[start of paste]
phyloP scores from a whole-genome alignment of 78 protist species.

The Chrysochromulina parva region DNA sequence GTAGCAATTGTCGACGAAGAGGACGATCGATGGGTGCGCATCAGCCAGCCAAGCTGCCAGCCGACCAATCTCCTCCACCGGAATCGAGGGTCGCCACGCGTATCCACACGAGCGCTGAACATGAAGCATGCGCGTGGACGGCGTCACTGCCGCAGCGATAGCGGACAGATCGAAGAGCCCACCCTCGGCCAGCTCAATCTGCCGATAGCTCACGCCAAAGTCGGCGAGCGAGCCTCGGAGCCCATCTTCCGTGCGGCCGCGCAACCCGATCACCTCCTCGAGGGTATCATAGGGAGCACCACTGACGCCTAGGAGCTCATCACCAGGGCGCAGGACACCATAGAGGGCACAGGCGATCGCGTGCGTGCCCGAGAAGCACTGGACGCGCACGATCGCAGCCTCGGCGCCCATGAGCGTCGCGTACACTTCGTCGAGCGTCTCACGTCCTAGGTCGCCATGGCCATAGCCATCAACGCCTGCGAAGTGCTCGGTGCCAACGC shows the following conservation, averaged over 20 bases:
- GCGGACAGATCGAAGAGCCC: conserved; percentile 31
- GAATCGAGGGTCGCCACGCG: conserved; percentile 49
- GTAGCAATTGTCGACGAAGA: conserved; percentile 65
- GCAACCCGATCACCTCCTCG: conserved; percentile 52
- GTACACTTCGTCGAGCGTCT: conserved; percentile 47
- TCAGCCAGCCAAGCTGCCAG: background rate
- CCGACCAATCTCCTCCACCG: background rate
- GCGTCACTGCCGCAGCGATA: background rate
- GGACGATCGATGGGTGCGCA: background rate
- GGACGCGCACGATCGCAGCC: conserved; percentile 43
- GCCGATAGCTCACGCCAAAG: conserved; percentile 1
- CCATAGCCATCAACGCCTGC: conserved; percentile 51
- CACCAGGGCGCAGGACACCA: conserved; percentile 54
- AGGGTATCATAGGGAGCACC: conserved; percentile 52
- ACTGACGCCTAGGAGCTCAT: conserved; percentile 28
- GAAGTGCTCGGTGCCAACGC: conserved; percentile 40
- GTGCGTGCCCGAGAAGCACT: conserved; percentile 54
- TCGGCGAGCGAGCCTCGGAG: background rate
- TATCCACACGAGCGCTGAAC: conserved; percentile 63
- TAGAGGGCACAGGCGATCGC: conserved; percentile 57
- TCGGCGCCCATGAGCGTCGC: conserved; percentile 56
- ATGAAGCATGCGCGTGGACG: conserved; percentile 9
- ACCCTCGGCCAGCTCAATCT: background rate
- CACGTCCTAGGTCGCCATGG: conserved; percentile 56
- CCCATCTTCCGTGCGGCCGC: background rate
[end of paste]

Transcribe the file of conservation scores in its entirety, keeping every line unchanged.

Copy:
phyloP scores from a whole-genome alignment of 78 protist species.

The Chrysochromulina parva region DNA sequence GTAGCAATTGTCGACGAAGAGGACGATCGATGGGTGCGCATCAGCCAGCCAAGCTGCCAGCCGACCAATCTCCTCCACCGGAATCGAGGGTCGCCACGCGTATCCACACGAGCGCTGAACATGAAGCATGCGCGTGGACGGCGTCACTGCCGCAGCGATAGCGGACAGATCGAAGAGCCCACCCTCGGCCAGCTCAATCTGCCGATAGCTCACGCCAAAGTCGGCGAGCGAGCCTCGGAGCCCATCTTCCGTGCGGCCGCGCAACCCGATCACCTCCTCGAGGGTATCATAGGGAGCACCACTGACGCCTAGGAGCTCATCACCAGGGCGCAGGACACCATAGAGGGCACAGGCGATCGCGTGCGTGCCCGAGAAGCACTGGACGCGCACGATCGCAGCCTCGGCGCCCATGAGCGTCGCGTACACTTCGTCGAGCGTCTCACGTCCTAGGTCGCCATGGCCATAGCCATCAACGCCTGCGAAGTGCTCGGTGCCAACGC shows the following conservation, averaged over 20 bases:
- GCGGACAGATCGAAGAGCCC: conserved; percentile 31
- GAATCGAGGGTCGCCACGCG: conserved; percentile 49
- GTAGCAATTGTCGACGAAGA: conserved; percentile 65
- GCAACCCGATCACCTCCTCG: conserved; percentile 52
- GTACACTTCGTCGAGCGTCT: conserved; percentile 47
- TCAGCCAGCCAAGCTGCCAG: background rate
- CCGACCAATCTCCTCCACCG: background rate
- GCGTCACTGCCGCAGCGATA: background rate
- GGACGATCGATGGGTGCGCA: background rate
- GGACGCGCACGATCGCAGCC: conserved; percentile 43
- GCCGATAGCTCACGCCAAAG: conserved; percentile 1
- CCATAGCCATCAACGCCTGC: conserved; percentile 51
- CACCAGGGCGCAGGACACCA: conserved; percentile 54
- AGGGTATCATAGGGAGCACC: conserved; percentile 52
- ACTGACGCCTAGGAGCTCAT: conserved; percentile 28
- GAAGTGCTCGGTGCCAACGC: conserved; percentile 40
- GTGCGTGCCCGAGAAGCACT: conserved; percentile 54
- TCGGCGAGCGAGCCTCGGAG: background rate
- TATCCACACGAGCGCTGAAC: conserved; percentile 63
- TAGAGGGCACAGGCGATCGC: conserved; percentile 57
- TCGGCGCCCATGAGCGTCGC: conserved; percentile 56
- ATGAAGCATGCGCGTGGACG: conserved; percentile 9
- ACCCTCGGCCAGCTCAATCT: background rate
- CACGTCCTAGGTCGCCATGG: conserved; percentile 56
- CCCATCTTCCGTGCGGCCGC: background rate